Furthermore, it is important to note that glucosinolate production in Camelina sativa is strongly influenced by sulfur-based fertilization and regulated by the SDI1 and SDI2 genes. Furthermore, root exudates appear to be the main route by which this species exerts its allelopathic potential. Therefore, it is crucial to deepen the studies on the chemical composition of these compounds, their dynamics during the crop cycle, and their fate once released into the environment (i.e., transformation and/or microbial degradation phenomena).
Consequently, it is advisable to develop fertilization, breeding, and/or genetic improvement strategies using transgenic approaches to enhance the production and release of these specialized metabolites. Adopting such agroecological approaches can significantly improve the sustainable management capacity for weed control.

Author Contributions

Conceptualization, M.G., M.P., F.C., F.F.N., R.P. and F.A.; writing—original draft preparation, M.G., M.P., F.C., F.F.N., R.P. and F.A.; writing—review and editing, M.G., M.P., F.C., F.F.N., R.P. and F.A., Funding acquisition R.P. and F.A. All authors have read and agreed to the published version of the manuscript.


Agritech National Research Centre and received funding from the European Union NextGenerationEU (PIANO NAZIONALE DI RIPRESA E RESILIENZA (PNRR)–MISSIONE 4 COMPONENTE 2, INVESTIMENTO 1.4–D.D. 1032 17/06/2022, CN00000022). This manuscript reflects only the authors’ views and opinions; neither the European Union nor the European Commission can be considered responsible for them.

Data Availability Statement

Not applicable.

Conflicts of Interest

The authors declare no conflict of interest.


  1. Aci, M.M.; Sidari, R.; Araniti, F.; Lupini, A. Emerging Trends in Allelopathy: A Genetic Perspective for Sustainable Agriculture. Agronomy 2022, 12, 2043. [Google Scholar] [CrossRef]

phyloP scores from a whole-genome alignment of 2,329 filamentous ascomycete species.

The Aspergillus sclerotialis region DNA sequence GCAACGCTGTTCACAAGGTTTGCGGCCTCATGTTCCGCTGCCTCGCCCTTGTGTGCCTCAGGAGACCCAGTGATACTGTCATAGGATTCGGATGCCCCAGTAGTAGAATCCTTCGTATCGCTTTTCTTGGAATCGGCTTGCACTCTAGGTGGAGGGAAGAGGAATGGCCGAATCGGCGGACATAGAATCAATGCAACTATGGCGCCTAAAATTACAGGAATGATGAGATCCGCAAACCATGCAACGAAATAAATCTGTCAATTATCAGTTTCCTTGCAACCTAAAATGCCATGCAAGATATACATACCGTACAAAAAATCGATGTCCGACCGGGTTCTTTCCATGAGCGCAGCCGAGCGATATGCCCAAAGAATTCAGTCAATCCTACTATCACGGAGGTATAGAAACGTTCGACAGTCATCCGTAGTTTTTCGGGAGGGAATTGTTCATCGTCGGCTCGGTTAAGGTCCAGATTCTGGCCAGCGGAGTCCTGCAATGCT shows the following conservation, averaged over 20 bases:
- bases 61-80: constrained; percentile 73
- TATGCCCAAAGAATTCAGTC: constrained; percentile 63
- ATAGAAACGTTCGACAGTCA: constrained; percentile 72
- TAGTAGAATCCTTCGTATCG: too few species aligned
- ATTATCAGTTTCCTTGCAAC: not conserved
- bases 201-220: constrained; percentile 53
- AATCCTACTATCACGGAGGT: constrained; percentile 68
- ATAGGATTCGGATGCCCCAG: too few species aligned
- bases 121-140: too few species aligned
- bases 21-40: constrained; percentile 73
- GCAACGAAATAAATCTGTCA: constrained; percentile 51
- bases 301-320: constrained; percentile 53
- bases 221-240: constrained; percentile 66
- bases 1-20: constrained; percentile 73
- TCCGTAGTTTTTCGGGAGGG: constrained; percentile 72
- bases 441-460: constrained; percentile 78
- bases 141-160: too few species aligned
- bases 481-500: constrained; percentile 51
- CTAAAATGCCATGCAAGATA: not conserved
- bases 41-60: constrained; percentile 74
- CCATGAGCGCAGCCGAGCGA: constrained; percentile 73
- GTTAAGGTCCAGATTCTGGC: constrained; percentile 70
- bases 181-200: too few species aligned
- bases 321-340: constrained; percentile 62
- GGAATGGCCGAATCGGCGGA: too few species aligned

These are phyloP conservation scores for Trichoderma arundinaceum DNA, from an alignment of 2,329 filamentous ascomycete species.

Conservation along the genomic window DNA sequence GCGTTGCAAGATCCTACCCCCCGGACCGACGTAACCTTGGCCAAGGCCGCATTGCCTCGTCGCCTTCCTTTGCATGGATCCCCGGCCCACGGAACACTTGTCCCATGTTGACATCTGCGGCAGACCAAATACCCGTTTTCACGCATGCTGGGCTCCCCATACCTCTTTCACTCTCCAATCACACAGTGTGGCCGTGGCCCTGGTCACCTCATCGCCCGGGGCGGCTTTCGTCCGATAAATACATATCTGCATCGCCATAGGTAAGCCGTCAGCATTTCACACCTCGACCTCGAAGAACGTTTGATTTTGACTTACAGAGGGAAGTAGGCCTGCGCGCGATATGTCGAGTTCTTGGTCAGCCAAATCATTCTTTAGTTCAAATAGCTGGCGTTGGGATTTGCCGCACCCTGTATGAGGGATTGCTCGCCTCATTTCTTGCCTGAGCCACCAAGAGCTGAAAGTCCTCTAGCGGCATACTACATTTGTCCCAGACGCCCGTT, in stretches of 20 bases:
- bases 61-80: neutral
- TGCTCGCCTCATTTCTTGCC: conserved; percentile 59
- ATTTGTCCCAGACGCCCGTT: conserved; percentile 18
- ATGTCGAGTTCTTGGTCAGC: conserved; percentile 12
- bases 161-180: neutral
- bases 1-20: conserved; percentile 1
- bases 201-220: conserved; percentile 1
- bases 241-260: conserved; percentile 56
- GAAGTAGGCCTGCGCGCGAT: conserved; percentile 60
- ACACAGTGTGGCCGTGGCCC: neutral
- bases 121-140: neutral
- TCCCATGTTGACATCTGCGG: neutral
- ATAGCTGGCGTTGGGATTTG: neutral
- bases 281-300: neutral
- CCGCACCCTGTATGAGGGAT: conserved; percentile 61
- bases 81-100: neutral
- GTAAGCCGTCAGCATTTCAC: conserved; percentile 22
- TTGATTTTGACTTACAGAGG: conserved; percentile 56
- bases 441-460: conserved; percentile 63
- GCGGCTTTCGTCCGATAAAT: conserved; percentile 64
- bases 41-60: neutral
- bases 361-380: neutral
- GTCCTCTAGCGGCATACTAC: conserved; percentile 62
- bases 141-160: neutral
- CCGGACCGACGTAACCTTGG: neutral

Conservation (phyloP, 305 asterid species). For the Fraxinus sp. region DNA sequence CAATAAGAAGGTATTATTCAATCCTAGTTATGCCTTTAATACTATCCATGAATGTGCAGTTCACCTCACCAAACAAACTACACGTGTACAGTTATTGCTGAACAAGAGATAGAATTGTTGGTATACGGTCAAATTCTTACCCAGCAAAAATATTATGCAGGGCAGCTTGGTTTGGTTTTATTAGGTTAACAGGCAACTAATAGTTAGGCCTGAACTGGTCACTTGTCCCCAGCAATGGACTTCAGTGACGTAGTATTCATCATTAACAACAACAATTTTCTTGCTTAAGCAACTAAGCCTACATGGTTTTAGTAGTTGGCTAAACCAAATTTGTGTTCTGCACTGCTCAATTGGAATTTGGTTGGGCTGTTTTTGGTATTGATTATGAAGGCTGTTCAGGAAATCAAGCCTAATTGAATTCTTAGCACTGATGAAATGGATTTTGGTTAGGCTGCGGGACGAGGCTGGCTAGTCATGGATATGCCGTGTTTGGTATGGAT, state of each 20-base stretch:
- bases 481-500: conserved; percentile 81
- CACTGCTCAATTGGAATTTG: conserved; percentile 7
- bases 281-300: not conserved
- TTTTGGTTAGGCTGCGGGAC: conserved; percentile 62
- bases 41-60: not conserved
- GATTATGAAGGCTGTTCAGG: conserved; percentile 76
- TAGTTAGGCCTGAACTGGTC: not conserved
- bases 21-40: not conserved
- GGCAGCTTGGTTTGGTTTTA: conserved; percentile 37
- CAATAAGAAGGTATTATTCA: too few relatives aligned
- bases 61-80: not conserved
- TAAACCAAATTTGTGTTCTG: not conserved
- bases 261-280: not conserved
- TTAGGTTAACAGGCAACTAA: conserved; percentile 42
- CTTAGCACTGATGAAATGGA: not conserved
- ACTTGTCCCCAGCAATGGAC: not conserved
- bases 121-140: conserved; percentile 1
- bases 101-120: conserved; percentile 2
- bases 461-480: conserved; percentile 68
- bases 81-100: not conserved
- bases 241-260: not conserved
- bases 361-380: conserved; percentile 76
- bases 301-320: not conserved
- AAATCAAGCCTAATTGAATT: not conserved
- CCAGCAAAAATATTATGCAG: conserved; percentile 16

2. Choudhary, C.S.; Behera, B.; Raza, M.B.; Mrunalini, K.; Bhoi, T.K.; Lal, M.K.; Nongmaithem, D.; Pradhan, S.; Song, B.; Das, T.K. Mechanisms of Allelopathic Interactions for Sustainable Weed Management. Rhizosphere 2023, 25, 100667. [Google Scholar] [CrossRef]
  3. Hickman, D.T.; Comont, D.; Rasmussen, A.; Birkett, M.A. Novel and Holistic Approaches Are Required to Realize Allelopathic Potential for Weed Management. Ecol. Evol. 2023, 13, e10018. [Google Scholar] [CrossRef] [PubMed]
  4. Gealy, D.R.; Dilday, R.H.; Rutger, J.N. Interaction of Flush Irrigation Timing and Suppression of Barnyardgrass with Potentially Allelopathic Rice Lines. Res. Ser.-Ark. Agric. Exp. Stn. 1998, 460, 49–55. [Google Scholar]
  5. He, H.-Q.; Shen, L.-H.; Xiong, J.; Jia, X.-L.; Lin, W.-X.; Wu, H. Conditional Genetic Effect of Allelopathy in Rice (Oryza sativa L.) under Different Environmental Conditions. Plant Growth Regul. 2004, 44, 211–218. [Google Scholar] [CrossRef]
  6. Scavo, A.; Abbate, C.; Mauromicale, G. Plant Allelochemicals: Agronomic, Nutritional and Ecological Relevance in the Soil System. Plant Soil 2019, 442, 23–48. [Google Scholar] [CrossRef]
  7. Scavo, A.; Mauromicale, G. Crop Allelopathy for Sustainable Weed Management in Agroecosystems: Knowing the Present with a View to the Future. Agronomy 2021, 11, 2104. [Google Scholar] [CrossRef]
  8. Kong, C.-H.; Chen, X.-H.; Hu, F.; Zhang, S.-Z. Breeding of Commercially Acceptable Allelopathic Rice Cultivars in China. Pest Manag. Sci. 2011, 67, 1100–1106. [Google Scholar] [CrossRef]
  9. Worthington, M.; Reberg-Horton, C. Breeding Cereal Crops for Enhanced Weed Suppression: Optimizing Allelopathy and Competitive Ability. J. Chem. Ecol. 2013, 39, 213–231. [Google Scholar] [CrossRef]
  10. Shehzad, T.; Okuno, K. Genetic Analysis of QTLs Controlling Allelopathic Characteristics in Sorghum. PLoS ONE 2020, 15, e0235896. [Google Scholar] [CrossRef]
  11. Pan, Z.; Baerson, S.R.; Wang, M.; Bajsa-Hirschel, J.; Rimando, A.M.; Wang, X.; Nanayakkara, N.P.D.; Noonan, B.P.; Fromm, M.E.; Dayan, F.E.; et al. A Cytochrome P450 CYP71 Enzyme Expressed in Sorghum Bicolor Root Hair Cells Participates in the Biosynthesis of the Benzoquinone Allelochemical Sorgoleone. New Phytol. 2018, 218, 616–629. [Google Scholar] [CrossRef] [PubMed]